How to Hook Up a Dryer Cord


When moving from one house to another, or after purchasing a new dryer, you may find that your dryer's plug does not fit the receptacle. In other instances, a dryer cord may become damaged during a move or from dropping things behind the dryer. You can replace a dryer cord easily with tools found around the house.

Many newer homes have receptacles for four-prong dryer cords, but an older dryer will often have a three-prong cord. With newer dryers, the opposite may be the case. Both situations can be remedied without changing the outlet.

Things You'll Need

  • Dryer cord
  • Small screwdriver
  • Multimeter
  • Unplug the dryer and pull it away from the wall so the back of the dryer is exposed.

  • Follow the cord to the dryer to locate the end where the cord attaches, called the terminal block. Remove the small metal access panel that covers the end of the cord by removing the screws found on the sides of the piece.

  • Remove the screws from the metal grounding strap that holds the wires in place, if one exists.

  • Notice that the wires at the end of the cord are exposed and color coded. Make note of the position of the existing wires so the new cord can be screwed into the same positions. Remove all screws that hold the wires in place to completely detach the cord.

  • Place the wires into position as with the old cord. Screw them tightly into place.

  • Changing from a three-wire to four-wire cord will add an additional step of securing the grounding wire to the frame of the dryer. Run the green wire to a screw on the exterior of the dryer, outside the terminal block. Remove the screw, place the grounding wire loop over it, and replace the screw tightly.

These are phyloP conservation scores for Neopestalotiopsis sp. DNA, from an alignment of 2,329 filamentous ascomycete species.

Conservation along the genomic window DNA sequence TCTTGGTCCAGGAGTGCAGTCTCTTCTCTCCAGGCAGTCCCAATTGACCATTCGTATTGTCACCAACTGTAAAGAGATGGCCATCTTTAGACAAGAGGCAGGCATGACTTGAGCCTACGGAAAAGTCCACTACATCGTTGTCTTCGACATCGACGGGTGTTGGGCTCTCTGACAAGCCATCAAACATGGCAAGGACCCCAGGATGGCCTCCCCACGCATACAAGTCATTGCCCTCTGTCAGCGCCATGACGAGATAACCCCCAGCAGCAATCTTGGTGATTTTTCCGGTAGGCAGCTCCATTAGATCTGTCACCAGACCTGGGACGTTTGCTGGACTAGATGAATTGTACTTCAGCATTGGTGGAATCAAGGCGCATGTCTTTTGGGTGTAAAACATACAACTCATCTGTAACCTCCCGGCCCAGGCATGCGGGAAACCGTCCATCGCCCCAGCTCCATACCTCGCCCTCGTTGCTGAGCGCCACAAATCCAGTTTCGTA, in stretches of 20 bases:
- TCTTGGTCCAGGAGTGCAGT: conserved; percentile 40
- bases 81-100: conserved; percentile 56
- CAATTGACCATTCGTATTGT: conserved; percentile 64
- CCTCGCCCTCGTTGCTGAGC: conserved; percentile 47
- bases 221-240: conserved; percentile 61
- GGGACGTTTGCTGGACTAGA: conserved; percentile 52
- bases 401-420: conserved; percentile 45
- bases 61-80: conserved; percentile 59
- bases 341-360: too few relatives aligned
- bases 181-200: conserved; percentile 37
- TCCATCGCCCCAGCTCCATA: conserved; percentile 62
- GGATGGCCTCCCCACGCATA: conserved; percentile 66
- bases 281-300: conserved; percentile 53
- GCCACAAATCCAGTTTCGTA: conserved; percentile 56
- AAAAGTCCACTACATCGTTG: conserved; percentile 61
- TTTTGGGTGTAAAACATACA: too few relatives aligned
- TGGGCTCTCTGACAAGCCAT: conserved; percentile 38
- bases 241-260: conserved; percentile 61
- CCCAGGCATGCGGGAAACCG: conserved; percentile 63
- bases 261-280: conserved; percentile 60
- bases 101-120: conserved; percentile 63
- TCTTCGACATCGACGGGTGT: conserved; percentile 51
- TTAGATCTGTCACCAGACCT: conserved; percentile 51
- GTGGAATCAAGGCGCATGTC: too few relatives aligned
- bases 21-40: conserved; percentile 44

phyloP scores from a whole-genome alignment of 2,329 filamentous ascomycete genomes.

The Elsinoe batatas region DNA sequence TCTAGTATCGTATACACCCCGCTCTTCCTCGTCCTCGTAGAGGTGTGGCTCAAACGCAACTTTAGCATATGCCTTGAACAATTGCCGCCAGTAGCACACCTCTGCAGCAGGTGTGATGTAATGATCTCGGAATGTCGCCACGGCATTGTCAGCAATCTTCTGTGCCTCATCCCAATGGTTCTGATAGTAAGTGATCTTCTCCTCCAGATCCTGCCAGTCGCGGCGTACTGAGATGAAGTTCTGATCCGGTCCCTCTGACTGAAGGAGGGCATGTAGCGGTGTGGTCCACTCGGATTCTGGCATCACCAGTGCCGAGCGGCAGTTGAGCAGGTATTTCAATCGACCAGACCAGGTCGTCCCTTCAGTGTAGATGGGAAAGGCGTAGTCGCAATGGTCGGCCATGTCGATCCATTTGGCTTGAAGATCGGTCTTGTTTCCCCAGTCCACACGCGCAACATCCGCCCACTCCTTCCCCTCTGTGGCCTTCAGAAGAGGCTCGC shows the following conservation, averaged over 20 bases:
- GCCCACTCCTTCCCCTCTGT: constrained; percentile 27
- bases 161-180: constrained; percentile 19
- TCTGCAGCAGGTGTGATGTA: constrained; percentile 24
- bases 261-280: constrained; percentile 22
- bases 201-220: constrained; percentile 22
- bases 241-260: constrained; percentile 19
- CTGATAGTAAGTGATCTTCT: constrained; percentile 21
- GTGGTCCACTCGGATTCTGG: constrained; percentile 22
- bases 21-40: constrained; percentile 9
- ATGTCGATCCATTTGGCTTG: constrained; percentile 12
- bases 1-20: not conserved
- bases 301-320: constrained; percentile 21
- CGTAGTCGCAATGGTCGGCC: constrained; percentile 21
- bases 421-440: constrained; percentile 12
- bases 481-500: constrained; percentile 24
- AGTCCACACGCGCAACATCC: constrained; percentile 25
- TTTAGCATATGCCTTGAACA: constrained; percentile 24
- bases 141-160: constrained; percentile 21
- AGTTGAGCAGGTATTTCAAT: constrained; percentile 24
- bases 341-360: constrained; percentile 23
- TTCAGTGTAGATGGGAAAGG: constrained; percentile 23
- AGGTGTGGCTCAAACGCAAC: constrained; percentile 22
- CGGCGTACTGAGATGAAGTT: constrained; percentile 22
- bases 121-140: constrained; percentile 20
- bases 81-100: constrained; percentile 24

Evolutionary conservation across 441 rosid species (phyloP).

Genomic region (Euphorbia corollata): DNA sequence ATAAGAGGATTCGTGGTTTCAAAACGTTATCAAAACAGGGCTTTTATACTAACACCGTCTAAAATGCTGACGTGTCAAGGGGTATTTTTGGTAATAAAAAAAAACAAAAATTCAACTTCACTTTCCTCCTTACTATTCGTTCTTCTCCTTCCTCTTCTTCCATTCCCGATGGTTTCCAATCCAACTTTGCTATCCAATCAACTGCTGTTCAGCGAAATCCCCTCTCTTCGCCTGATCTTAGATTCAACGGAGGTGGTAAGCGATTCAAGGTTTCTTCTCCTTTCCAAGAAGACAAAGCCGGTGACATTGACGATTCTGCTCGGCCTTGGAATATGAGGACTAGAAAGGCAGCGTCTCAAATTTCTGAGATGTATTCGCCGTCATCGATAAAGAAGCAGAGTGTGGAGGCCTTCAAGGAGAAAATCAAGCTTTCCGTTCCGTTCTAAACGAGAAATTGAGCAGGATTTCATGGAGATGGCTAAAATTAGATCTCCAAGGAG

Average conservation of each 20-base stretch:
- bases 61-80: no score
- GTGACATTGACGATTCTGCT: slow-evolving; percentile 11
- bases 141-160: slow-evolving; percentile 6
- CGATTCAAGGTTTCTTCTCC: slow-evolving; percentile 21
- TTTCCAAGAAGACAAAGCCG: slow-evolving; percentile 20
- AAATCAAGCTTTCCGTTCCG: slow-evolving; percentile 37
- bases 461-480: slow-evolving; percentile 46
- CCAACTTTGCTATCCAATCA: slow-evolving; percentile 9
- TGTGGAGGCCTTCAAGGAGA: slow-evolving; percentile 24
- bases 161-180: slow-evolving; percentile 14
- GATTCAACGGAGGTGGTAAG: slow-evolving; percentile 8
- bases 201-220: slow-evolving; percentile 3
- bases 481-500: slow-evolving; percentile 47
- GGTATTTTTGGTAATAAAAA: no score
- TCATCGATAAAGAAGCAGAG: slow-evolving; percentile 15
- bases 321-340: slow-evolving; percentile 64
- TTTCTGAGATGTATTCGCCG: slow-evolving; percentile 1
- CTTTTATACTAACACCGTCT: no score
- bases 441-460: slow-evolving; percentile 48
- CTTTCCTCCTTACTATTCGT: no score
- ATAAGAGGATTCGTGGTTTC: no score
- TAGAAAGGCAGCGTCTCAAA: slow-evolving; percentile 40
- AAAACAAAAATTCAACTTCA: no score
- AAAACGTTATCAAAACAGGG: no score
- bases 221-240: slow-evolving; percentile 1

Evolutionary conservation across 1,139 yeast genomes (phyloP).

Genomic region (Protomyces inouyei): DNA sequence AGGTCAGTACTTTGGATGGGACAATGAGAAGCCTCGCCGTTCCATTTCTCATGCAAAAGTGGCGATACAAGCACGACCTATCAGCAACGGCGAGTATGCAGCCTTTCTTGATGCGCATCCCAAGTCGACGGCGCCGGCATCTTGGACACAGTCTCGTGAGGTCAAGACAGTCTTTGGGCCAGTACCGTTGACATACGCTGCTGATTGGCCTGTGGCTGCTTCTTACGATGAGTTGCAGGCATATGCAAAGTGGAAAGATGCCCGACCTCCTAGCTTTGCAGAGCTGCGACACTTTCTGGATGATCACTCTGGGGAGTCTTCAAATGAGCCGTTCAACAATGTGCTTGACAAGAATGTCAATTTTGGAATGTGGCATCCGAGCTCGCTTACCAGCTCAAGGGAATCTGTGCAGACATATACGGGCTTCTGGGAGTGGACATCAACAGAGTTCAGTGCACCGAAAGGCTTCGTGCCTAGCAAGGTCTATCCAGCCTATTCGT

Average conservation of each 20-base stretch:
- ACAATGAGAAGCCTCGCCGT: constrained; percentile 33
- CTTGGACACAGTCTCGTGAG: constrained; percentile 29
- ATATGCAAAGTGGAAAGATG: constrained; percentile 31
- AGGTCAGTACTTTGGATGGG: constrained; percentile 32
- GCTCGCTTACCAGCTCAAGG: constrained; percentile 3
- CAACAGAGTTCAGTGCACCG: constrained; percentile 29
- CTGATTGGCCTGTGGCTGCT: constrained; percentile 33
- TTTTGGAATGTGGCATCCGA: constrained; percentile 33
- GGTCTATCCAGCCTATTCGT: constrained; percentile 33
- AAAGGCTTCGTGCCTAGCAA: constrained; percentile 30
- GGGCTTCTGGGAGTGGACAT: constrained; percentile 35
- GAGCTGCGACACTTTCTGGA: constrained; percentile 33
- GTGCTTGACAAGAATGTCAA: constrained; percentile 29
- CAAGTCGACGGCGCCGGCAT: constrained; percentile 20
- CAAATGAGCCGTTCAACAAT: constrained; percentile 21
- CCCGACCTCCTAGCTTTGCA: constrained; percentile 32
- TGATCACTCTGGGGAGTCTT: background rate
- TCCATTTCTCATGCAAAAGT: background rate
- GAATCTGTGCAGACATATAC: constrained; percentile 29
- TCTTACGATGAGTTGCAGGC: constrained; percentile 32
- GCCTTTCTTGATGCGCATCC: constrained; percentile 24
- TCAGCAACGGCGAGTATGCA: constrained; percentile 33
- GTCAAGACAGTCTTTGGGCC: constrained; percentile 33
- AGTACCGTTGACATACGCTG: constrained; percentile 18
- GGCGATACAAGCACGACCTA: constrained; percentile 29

• Replace the grounding strap if necessary, and the terminal block access panel. Use care not to over-tighten the panel if a ground wire is protruding from it to another part of the dryer.

Tips & Warnings

  • Older dryer plugs do not have a green grounding wire, and instead are grounded using the metal grounding strap that covers the cord. Four-wire plugs do not require the grounding strap and instead are grounded by the green wire that screws onto the frame of the dryer.
  • The wiring pattern is identical on most dryers. The black wire is on the leftmost screw, the white in the middle, and red on the right. Green wires will be run to another screw on the dryer frame.
  • It is best to test the dryer during operation for poor connections. Use a multimeter set to test resistance on the surface of the dryer and at the connection point of the white ground wire. If the resistance is over a few ohms, the cord is not making a good connection and should be rescrewed.
  • Use care when replacing the cord to ensure connections are placed in the appropriate places.
  • If the dryer tests high on the multimeter, fix the connection immediately. Poor dryer connections can cause shock or an electrical fire.

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